I wrote a blog post for Komen about the need for providing the right dose to further individualize treatment in metastatic breast cancer.
Here’s the content of the blog:
Personalized medicine has been hailed as one of the latest big ideas when treating patients. According to the National Cancer Institute Glossary it’s defined as a “form of medicine that uses information about a person’s own genes or proteins to prevent, diagnose or treat disease.”
What’s missing from the personalized medicine definition and practice?
The goal of treating early stage breast cancer is to obliterate cancer in the body and keep it from coming back. In metastatic breast cancer (MBC), the goal is to be on a therapy as long as possible to control the disease while maintaining quality of life. With two distinct goals, you’d think there would be two dosing strategies. One is a sprint, and one is a marathon.
Most FDA approvals for cancer drugs include a maximum tolerated dose (MTD) with at least two lower doses that can be used. All three are shown to be effective, otherwise they wouldn’t have been approved.
The National Comprehensive Cancer Network (NCCN) guidelines list the MTD for most of the approved breast cancer therapies for both early stage and metastatic breast cancer. These guidelines are used by many oncologists to determine dosage.
So instead of personalizing the dose to patients based on drug sensitivities in the past, whether the therapy is for disease control or disease elimination, a standard MTD is administered.
In July 2019, I attended an update on breast cancer therapies for oncologists where I was the only advocate present. During an optional lunch session sponsored by a drug company touting their new drug that I’ll call Drug X, I publicly suggested that we aren’t properly dosing new cancer meds when there is no difference in outcomes between maximum tolerated doses and stepdown recommended dose reductions in MBC. Pharma reps swooped in on me after the session.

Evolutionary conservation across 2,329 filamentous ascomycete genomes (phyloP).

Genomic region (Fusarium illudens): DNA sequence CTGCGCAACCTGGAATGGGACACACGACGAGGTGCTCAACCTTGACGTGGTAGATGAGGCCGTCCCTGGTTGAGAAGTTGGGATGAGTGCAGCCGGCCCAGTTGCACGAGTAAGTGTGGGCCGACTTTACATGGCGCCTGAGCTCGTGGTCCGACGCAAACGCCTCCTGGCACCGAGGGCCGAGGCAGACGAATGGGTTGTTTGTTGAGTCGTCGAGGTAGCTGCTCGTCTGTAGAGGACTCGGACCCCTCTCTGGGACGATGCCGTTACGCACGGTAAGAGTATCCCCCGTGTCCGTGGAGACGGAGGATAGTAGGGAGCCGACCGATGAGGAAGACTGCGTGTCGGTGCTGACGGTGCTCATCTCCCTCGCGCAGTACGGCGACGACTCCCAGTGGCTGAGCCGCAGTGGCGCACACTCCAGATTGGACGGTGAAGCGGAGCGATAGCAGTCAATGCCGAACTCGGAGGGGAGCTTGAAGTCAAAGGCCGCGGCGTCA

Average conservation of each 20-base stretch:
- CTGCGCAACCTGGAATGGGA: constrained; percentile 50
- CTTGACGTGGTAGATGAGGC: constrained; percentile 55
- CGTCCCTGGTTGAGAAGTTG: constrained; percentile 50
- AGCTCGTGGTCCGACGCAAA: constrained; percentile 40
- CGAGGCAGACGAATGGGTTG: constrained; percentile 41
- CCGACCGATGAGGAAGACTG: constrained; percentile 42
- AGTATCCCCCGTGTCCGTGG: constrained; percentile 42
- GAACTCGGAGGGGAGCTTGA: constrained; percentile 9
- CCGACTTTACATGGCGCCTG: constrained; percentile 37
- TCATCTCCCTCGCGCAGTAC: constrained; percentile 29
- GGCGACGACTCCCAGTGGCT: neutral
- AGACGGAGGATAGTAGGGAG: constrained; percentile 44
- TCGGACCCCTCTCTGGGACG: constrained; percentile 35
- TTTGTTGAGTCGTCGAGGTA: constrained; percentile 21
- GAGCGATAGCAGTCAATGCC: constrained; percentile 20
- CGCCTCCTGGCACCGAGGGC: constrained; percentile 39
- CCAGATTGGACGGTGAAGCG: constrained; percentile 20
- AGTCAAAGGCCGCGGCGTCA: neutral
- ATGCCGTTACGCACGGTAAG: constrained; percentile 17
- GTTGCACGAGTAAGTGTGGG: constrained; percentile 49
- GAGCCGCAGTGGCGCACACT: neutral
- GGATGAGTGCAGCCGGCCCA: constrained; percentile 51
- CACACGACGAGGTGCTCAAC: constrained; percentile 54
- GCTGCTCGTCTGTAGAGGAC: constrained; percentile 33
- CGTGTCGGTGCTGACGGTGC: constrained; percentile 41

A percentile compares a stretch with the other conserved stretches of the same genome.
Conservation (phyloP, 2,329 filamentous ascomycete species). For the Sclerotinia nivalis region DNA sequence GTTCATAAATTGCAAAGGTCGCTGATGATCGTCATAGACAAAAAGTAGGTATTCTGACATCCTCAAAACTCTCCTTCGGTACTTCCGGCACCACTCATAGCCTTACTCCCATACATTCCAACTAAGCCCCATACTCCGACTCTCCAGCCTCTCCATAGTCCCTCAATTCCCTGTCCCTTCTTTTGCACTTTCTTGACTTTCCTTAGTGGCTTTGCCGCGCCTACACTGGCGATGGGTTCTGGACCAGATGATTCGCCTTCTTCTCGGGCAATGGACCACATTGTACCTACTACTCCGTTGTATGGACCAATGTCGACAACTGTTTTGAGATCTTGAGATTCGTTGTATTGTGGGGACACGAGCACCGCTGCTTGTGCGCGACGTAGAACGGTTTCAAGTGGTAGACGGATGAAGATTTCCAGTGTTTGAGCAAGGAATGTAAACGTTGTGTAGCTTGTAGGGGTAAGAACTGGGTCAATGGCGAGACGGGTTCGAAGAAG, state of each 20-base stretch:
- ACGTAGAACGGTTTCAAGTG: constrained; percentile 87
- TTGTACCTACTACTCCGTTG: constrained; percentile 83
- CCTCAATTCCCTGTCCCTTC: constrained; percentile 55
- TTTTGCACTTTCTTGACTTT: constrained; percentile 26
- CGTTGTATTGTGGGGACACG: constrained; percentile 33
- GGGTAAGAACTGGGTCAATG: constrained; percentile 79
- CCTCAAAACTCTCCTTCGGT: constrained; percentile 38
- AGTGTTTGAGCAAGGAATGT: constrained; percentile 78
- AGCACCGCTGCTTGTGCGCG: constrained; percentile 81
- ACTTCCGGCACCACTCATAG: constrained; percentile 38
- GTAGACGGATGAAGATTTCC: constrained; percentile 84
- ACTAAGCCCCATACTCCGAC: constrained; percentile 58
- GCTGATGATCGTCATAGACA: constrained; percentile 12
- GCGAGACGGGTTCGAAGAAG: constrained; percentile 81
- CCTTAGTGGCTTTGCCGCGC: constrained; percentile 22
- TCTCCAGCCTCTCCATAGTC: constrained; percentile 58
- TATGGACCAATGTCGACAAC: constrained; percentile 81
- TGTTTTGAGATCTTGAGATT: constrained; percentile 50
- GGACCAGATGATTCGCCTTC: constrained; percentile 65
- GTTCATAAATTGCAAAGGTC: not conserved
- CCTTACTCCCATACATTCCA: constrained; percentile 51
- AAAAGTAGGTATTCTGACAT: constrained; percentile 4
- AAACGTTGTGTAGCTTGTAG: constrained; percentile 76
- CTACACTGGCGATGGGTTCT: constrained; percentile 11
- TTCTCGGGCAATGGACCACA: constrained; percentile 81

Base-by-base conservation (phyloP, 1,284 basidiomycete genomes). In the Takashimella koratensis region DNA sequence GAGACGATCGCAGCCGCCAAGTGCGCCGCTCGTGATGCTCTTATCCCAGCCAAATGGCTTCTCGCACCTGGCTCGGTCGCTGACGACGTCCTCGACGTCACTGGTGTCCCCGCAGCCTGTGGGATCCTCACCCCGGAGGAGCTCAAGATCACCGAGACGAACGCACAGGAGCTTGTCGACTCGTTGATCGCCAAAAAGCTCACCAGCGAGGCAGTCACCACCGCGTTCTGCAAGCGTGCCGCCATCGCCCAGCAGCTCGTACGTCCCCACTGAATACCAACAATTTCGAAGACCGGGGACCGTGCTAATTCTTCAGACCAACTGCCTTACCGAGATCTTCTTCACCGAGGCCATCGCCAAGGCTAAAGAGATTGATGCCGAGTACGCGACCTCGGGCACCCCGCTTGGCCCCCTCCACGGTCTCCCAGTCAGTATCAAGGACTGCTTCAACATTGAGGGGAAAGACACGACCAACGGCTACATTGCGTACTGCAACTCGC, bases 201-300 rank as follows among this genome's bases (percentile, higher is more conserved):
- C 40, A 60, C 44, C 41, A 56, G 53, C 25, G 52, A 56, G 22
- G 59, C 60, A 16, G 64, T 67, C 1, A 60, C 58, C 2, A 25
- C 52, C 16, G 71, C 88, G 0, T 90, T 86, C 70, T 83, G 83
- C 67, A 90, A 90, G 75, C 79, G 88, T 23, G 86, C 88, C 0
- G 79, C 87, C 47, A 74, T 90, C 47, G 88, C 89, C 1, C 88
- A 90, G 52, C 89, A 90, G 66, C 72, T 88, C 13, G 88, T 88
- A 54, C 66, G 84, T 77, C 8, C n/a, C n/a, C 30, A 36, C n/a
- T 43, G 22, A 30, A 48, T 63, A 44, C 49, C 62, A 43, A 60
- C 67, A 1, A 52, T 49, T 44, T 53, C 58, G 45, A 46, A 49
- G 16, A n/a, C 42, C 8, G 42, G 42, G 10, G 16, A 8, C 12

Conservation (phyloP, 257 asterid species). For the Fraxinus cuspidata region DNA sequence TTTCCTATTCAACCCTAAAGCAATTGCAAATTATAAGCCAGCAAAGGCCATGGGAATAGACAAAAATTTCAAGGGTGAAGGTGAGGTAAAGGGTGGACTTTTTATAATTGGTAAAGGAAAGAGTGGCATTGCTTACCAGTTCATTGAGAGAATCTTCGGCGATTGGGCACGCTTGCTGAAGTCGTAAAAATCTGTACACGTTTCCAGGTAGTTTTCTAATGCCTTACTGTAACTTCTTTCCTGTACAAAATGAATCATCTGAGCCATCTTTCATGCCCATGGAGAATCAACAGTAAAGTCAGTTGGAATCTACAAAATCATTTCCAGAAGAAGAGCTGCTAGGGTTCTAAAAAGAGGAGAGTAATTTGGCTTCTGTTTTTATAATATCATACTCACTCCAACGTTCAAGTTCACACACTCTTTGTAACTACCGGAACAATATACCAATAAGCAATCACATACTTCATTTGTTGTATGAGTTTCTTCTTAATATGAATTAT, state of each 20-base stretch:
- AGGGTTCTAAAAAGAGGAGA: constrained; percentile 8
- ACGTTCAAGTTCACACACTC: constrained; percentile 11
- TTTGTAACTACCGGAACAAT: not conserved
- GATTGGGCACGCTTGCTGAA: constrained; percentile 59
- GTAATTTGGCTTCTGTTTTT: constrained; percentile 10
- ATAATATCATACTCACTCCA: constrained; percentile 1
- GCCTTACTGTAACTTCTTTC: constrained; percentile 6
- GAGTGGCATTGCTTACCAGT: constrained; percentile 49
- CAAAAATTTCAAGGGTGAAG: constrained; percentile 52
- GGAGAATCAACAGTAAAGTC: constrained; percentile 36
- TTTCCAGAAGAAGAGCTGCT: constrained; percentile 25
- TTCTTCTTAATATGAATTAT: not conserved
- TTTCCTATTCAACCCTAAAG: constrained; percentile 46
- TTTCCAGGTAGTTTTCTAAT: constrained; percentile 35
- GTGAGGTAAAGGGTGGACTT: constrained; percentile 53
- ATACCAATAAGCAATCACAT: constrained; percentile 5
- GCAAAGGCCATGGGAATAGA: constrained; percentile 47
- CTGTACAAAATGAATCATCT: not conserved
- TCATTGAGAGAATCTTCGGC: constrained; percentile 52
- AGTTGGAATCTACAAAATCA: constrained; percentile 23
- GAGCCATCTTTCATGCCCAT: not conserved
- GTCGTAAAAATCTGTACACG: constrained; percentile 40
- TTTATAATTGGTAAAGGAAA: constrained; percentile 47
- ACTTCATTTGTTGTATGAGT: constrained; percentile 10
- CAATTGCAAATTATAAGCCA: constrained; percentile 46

The reps explained that all patients need to start at MTD because if we don’t start there, we will never know if the patient can tolerate the maximum dose.
Alarms went off in my head. It made no sense to me.
So, let’s say you are a patient with MBC and you’ve been on a few lines of therapy. You have progression and Drug X is your next option. Even if you have low blood counts, have experienced eventual stepdown doses on your other therapies due to sensitivities or side effects, you are to start at the MTD. Why? Because that’s what the guidelines say.
Does this sound right to you?
It doesn’t make sense to me. Why subject a patient to the highest dose when it’s extremely unlikely they will be able to tolerate it and will likely experience serious or reduced quality of life side effects? And, these side effects may reduce the amount of time the MBC patient can safely remain on the drug.
Furthermore, clinical trials are often quick to establish dose standards without taking time to consider a variety of dosing schedules and amounts. Sometimes it takes a few years for oncologists to see their patients experience intolerable side effects at the MTD before they change their personal practice using reduced dosing. That happened with capecitabine.
It seems to me that NCCN guidelines should suggest starting at the lowest dose and ramping up if needed or starting at the middle dose and going up or down based on patient reaction. Some oncologists are already doing this, but outside of guidelines. After all, they are “guidelines” not commandments. Yet oncologists may feel uneasy prescribing outside of these guidelines.
If you are starting a new line of therapy or are on a therapy but experience intolerable side effects, talk to your oncologist about reduced dosing. Your oncologist should be able to explain a good rationale whether to stay at current dose or step down to a lower dose. Make sure you understand the pros and cons. Then it’s your decision how you’d like to proceed.
Adding individualized dosing to the definition of personalized medicine should be the standard of care.
*The opinions expressed are those of the author.
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